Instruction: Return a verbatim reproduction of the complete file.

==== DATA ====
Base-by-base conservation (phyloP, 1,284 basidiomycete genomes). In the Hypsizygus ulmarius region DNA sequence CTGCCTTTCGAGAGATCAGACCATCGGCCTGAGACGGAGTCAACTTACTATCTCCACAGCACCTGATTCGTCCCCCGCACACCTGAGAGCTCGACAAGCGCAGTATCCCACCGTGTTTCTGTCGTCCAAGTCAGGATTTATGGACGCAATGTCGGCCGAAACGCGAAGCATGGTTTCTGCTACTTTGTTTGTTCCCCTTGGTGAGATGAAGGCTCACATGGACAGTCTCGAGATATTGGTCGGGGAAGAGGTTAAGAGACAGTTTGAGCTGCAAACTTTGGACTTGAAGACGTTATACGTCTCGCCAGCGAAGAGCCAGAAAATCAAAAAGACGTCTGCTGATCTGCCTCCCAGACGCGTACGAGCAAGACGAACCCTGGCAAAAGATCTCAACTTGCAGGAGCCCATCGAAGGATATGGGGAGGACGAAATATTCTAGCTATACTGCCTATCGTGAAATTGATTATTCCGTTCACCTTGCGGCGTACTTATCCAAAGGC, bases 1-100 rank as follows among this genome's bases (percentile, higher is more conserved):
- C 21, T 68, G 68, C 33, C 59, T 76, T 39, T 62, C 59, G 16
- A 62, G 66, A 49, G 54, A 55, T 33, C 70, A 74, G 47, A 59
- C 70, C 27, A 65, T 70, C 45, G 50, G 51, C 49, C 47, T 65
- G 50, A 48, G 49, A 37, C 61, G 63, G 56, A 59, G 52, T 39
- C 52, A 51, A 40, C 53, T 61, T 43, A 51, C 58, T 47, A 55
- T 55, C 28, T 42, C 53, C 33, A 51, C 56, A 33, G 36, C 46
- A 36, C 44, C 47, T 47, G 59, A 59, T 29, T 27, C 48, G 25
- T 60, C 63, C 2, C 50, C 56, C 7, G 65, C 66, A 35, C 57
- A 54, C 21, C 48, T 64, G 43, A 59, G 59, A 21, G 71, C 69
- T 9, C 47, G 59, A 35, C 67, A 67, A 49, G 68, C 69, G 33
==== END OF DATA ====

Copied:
Base-by-base conservation (phyloP, 1,284 basidiomycete genomes). In the Hypsizygus ulmarius region DNA sequence CTGCCTTTCGAGAGATCAGACCATCGGCCTGAGACGGAGTCAACTTACTATCTCCACAGCACCTGATTCGTCCCCCGCACACCTGAGAGCTCGACAAGCGCAGTATCCCACCGTGTTTCTGTCGTCCAAGTCAGGATTTATGGACGCAATGTCGGCCGAAACGCGAAGCATGGTTTCTGCTACTTTGTTTGTTCCCCTTGGTGAGATGAAGGCTCACATGGACAGTCTCGAGATATTGGTCGGGGAAGAGGTTAAGAGACAGTTTGAGCTGCAAACTTTGGACTTGAAGACGTTATACGTCTCGCCAGCGAAGAGCCAGAAAATCAAAAAGACGTCTGCTGATCTGCCTCCCAGACGCGTACGAGCAAGACGAACCCTGGCAAAAGATCTCAACTTGCAGGAGCCCATCGAAGGATATGGGGAGGACGAAATATTCTAGCTATACTGCCTATCGTGAAATTGATTATTCCGTTCACCTTGCGGCGTACTTATCCAAAGGC, bases 1-100 rank as follows among this genome's bases (percentile, higher is more conserved):
- C 21, T 68, G 68, C 33, C 59, T 76, T 39, T 62, C 59, G 16
- A 62, G 66, A 49, G 54, A 55, T 33, C 70, A 74, G 47, A 59
- C 70, C 27, A 65, T 70, C 45, G 50, G 51, C 49, C 47, T 65
- G 50, A 48, G 49, A 37, C 61, G 63, G 56, A 59, G 52, T 39
- C 52, A 51, A 40, C 53, T 61, T 43, A 51, C 58, T 47, A 55
- T 55, C 28, T 42, C 53, C 33, A 51, C 56, A 33, G 36, C 46
- A 36, C 44, C 47, T 47, G 59, A 59, T 29, T 27, C 48, G 25
- T 60, C 63, C 2, C 50, C 56, C 7, G 65, C 66, A 35, C 57
- A 54, C 21, C 48, T 64, G 43, A 59, G 59, A 21, G 71, C 69
- T 9, C 47, G 59, A 35, C 67, A 67, A 49, G 68, C 69, G 33